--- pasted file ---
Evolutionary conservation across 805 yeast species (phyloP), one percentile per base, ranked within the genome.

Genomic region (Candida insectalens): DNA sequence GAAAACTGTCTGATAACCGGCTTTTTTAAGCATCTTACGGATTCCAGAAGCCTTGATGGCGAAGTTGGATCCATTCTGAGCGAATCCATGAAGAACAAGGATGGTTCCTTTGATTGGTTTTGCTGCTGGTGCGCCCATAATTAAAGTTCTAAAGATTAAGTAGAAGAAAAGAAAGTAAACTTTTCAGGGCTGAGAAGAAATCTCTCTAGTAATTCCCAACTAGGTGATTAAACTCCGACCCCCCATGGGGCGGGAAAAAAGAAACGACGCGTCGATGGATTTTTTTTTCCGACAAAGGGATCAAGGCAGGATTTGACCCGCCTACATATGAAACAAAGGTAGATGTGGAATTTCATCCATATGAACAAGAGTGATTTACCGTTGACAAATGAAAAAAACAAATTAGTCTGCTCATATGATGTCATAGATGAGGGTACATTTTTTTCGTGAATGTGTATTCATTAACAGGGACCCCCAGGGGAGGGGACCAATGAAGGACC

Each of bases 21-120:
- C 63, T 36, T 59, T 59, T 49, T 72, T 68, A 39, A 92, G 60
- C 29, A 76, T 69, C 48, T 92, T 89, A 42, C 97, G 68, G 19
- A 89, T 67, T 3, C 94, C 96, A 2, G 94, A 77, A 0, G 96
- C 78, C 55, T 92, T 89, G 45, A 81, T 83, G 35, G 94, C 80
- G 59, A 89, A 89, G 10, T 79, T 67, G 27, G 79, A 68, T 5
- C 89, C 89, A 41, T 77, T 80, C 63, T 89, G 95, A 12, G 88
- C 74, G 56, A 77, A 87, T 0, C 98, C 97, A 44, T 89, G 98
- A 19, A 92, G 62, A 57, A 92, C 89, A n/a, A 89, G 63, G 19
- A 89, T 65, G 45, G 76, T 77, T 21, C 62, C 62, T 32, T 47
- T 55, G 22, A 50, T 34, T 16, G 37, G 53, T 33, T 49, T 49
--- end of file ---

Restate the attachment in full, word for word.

Evolutionary conservation across 805 yeast species (phyloP), one percentile per base, ranked within the genome.

Genomic region (Candida insectalens): DNA sequence GAAAACTGTCTGATAACCGGCTTTTTTAAGCATCTTACGGATTCCAGAAGCCTTGATGGCGAAGTTGGATCCATTCTGAGCGAATCCATGAAGAACAAGGATGGTTCCTTTGATTGGTTTTGCTGCTGGTGCGCCCATAATTAAAGTTCTAAAGATTAAGTAGAAGAAAAGAAAGTAAACTTTTCAGGGCTGAGAAGAAATCTCTCTAGTAATTCCCAACTAGGTGATTAAACTCCGACCCCCCATGGGGCGGGAAAAAAGAAACGACGCGTCGATGGATTTTTTTTTCCGACAAAGGGATCAAGGCAGGATTTGACCCGCCTACATATGAAACAAAGGTAGATGTGGAATTTCATCCATATGAACAAGAGTGATTTACCGTTGACAAATGAAAAAAACAAATTAGTCTGCTCATATGATGTCATAGATGAGGGTACATTTTTTTCGTGAATGTGTATTCATTAACAGGGACCCCCAGGGGAGGGGACCAATGAAGGACC

Each of bases 21-120:
- C 63, T 36, T 59, T 59, T 49, T 72, T 68, A 39, A 92, G 60
- C 29, A 76, T 69, C 48, T 92, T 89, A 42, C 97, G 68, G 19
- A 89, T 67, T 3, C 94, C 96, A 2, G 94, A 77, A 0, G 96
- C 78, C 55, T 92, T 89, G 45, A 81, T 83, G 35, G 94, C 80
- G 59, A 89, A 89, G 10, T 79, T 67, G 27, G 79, A 68, T 5
- C 89, C 89, A 41, T 77, T 80, C 63, T 89, G 95, A 12, G 88
- C 74, G 56, A 77, A 87, T 0, C 98, C 97, A 44, T 89, G 98
- A 19, A 92, G 62, A 57, A 92, C 89, A n/a, A 89, G 63, G 19
- A 89, T 65, G 45, G 76, T 77, T 21, C 62, C 62, T 32, T 47
- T 55, G 22, A 50, T 34, T 16, G 37, G 53, T 33, T 49, T 49